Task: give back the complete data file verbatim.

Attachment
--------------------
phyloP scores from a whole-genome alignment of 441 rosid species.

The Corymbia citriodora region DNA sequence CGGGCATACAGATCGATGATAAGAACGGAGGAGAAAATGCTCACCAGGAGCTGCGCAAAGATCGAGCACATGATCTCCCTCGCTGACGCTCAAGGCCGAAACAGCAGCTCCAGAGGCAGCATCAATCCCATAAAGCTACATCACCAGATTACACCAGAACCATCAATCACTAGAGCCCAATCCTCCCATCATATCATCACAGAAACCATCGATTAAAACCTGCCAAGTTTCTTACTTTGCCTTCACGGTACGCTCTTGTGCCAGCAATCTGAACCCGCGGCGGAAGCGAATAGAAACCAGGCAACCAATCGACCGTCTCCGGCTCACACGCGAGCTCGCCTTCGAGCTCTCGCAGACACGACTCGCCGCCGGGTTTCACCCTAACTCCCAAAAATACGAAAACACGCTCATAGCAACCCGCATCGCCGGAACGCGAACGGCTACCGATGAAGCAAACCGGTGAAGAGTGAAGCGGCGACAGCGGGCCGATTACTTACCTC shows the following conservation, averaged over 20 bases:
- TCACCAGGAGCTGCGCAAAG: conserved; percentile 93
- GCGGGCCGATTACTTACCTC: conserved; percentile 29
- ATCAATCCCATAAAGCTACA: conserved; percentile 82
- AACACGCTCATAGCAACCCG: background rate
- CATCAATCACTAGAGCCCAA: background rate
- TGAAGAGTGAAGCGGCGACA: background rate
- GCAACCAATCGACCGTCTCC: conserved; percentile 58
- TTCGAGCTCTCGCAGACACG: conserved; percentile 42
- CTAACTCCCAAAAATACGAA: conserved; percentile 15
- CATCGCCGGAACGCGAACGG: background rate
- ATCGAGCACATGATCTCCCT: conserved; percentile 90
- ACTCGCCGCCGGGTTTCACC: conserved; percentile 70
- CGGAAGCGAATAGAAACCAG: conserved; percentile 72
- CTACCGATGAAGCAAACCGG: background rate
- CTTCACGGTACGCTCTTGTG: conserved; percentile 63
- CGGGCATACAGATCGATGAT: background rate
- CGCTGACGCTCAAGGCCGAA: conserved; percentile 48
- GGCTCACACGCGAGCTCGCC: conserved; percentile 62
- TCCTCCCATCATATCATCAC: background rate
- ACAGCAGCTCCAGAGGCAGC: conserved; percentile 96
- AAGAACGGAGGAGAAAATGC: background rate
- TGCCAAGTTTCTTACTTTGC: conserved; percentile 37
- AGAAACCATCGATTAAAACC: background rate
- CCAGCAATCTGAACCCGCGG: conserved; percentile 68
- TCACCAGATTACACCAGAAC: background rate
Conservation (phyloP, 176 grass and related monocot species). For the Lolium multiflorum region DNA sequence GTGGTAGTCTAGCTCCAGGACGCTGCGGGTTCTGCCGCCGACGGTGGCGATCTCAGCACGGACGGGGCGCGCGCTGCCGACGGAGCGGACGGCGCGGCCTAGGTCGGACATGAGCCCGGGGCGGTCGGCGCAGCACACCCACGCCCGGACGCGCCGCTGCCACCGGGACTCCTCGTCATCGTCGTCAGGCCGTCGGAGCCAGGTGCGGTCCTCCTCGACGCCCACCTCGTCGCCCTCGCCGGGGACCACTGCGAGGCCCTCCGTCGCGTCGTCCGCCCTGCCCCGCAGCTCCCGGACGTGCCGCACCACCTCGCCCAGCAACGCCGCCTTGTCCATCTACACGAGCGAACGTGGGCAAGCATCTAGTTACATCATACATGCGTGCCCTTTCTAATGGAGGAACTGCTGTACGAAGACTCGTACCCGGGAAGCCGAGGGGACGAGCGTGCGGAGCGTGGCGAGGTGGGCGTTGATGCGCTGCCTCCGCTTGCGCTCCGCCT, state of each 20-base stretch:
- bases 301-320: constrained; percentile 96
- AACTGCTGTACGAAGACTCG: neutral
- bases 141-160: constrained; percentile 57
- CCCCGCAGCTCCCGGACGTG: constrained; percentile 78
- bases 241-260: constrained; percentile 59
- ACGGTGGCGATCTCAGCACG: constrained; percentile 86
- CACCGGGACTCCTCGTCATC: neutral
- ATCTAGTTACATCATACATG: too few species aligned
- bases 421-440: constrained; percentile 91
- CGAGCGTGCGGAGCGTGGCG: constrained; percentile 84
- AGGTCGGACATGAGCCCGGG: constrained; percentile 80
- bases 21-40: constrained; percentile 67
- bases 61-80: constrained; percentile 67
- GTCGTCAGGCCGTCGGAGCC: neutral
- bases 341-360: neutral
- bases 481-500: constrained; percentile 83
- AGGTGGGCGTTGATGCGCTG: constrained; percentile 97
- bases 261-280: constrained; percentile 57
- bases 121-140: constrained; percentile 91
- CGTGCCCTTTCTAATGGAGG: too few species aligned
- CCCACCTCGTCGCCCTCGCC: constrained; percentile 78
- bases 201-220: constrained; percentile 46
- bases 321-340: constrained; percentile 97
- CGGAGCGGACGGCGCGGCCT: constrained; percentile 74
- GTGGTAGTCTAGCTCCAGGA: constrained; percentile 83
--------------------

phyloP scores from a whole-genome alignment of 441 rosid species.

The Corymbia citriodora region DNA sequence CGGGCATACAGATCGATGATAAGAACGGAGGAGAAAATGCTCACCAGGAGCTGCGCAAAGATCGAGCACATGATCTCCCTCGCTGACGCTCAAGGCCGAAACAGCAGCTCCAGAGGCAGCATCAATCCCATAAAGCTACATCACCAGATTACACCAGAACCATCAATCACTAGAGCCCAATCCTCCCATCATATCATCACAGAAACCATCGATTAAAACCTGCCAAGTTTCTTACTTTGCCTTCACGGTACGCTCTTGTGCCAGCAATCTGAACCCGCGGCGGAAGCGAATAGAAACCAGGCAACCAATCGACCGTCTCCGGCTCACACGCGAGCTCGCCTTCGAGCTCTCGCAGACACGACTCGCCGCCGGGTTTCACCCTAACTCCCAAAAATACGAAAACACGCTCATAGCAACCCGCATCGCCGGAACGCGAACGGCTACCGATGAAGCAAACCGGTGAAGAGTGAAGCGGCGACAGCGGGCCGATTACTTACCTC shows the following conservation, averaged over 20 bases:
- TCACCAGGAGCTGCGCAAAG: conserved; percentile 93
- GCGGGCCGATTACTTACCTC: conserved; percentile 29
- ATCAATCCCATAAAGCTACA: conserved; percentile 82
- AACACGCTCATAGCAACCCG: background rate
- CATCAATCACTAGAGCCCAA: background rate
- TGAAGAGTGAAGCGGCGACA: background rate
- GCAACCAATCGACCGTCTCC: conserved; percentile 58
- TTCGAGCTCTCGCAGACACG: conserved; percentile 42
- CTAACTCCCAAAAATACGAA: conserved; percentile 15
- CATCGCCGGAACGCGAACGG: background rate
- ATCGAGCACATGATCTCCCT: conserved; percentile 90
- ACTCGCCGCCGGGTTTCACC: conserved; percentile 70
- CGGAAGCGAATAGAAACCAG: conserved; percentile 72
- CTACCGATGAAGCAAACCGG: background rate
- CTTCACGGTACGCTCTTGTG: conserved; percentile 63
- CGGGCATACAGATCGATGAT: background rate
- CGCTGACGCTCAAGGCCGAA: conserved; percentile 48
- GGCTCACACGCGAGCTCGCC: conserved; percentile 62
- TCCTCCCATCATATCATCAC: background rate
- ACAGCAGCTCCAGAGGCAGC: conserved; percentile 96
- AAGAACGGAGGAGAAAATGC: background rate
- TGCCAAGTTTCTTACTTTGC: conserved; percentile 37
- AGAAACCATCGATTAAAACC: background rate
- CCAGCAATCTGAACCCGCGG: conserved; percentile 68
- TCACCAGATTACACCAGAAC: background rate
Conservation (phyloP, 176 grass and related monocot species). For the Lolium multiflorum region DNA sequence GTGGTAGTCTAGCTCCAGGACGCTGCGGGTTCTGCCGCCGACGGTGGCGATCTCAGCACGGACGGGGCGCGCGCTGCCGACGGAGCGGACGGCGCGGCCTAGGTCGGACATGAGCCCGGGGCGGTCGGCGCAGCACACCCACGCCCGGACGCGCCGCTGCCACCGGGACTCCTCGTCATCGTCGTCAGGCCGTCGGAGCCAGGTGCGGTCCTCCTCGACGCCCACCTCGTCGCCCTCGCCGGGGACCACTGCGAGGCCCTCCGTCGCGTCGTCCGCCCTGCCCCGCAGCTCCCGGACGTGCCGCACCACCTCGCCCAGCAACGCCGCCTTGTCCATCTACACGAGCGAACGTGGGCAAGCATCTAGTTACATCATACATGCGTGCCCTTTCTAATGGAGGAACTGCTGTACGAAGACTCGTACCCGGGAAGCCGAGGGGACGAGCGTGCGGAGCGTGGCGAGGTGGGCGTTGATGCGCTGCCTCCGCTTGCGCTCCGCCT, state of each 20-base stretch:
- bases 301-320: constrained; percentile 96
- AACTGCTGTACGAAGACTCG: neutral
- bases 141-160: constrained; percentile 57
- CCCCGCAGCTCCCGGACGTG: constrained; percentile 78
- bases 241-260: constrained; percentile 59
- ACGGTGGCGATCTCAGCACG: constrained; percentile 86
- CACCGGGACTCCTCGTCATC: neutral
- ATCTAGTTACATCATACATG: too few species aligned
- bases 421-440: constrained; percentile 91
- CGAGCGTGCGGAGCGTGGCG: constrained; percentile 84
- AGGTCGGACATGAGCCCGGG: constrained; percentile 80
- bases 21-40: constrained; percentile 67
- bases 61-80: constrained; percentile 67
- GTCGTCAGGCCGTCGGAGCC: neutral
- bases 341-360: neutral
- bases 481-500: constrained; percentile 83
- AGGTGGGCGTTGATGCGCTG: constrained; percentile 97
- bases 261-280: constrained; percentile 57
- bases 121-140: constrained; percentile 91
- CGTGCCCTTTCTAATGGAGG: too few species aligned
- CCCACCTCGTCGCCCTCGCC: constrained; percentile 78
- bases 201-220: constrained; percentile 46
- bases 321-340: constrained; percentile 97
- CGGAGCGGACGGCGCGGCCT: constrained; percentile 74
- GTGGTAGTCTAGCTCCAGGA: constrained; percentile 83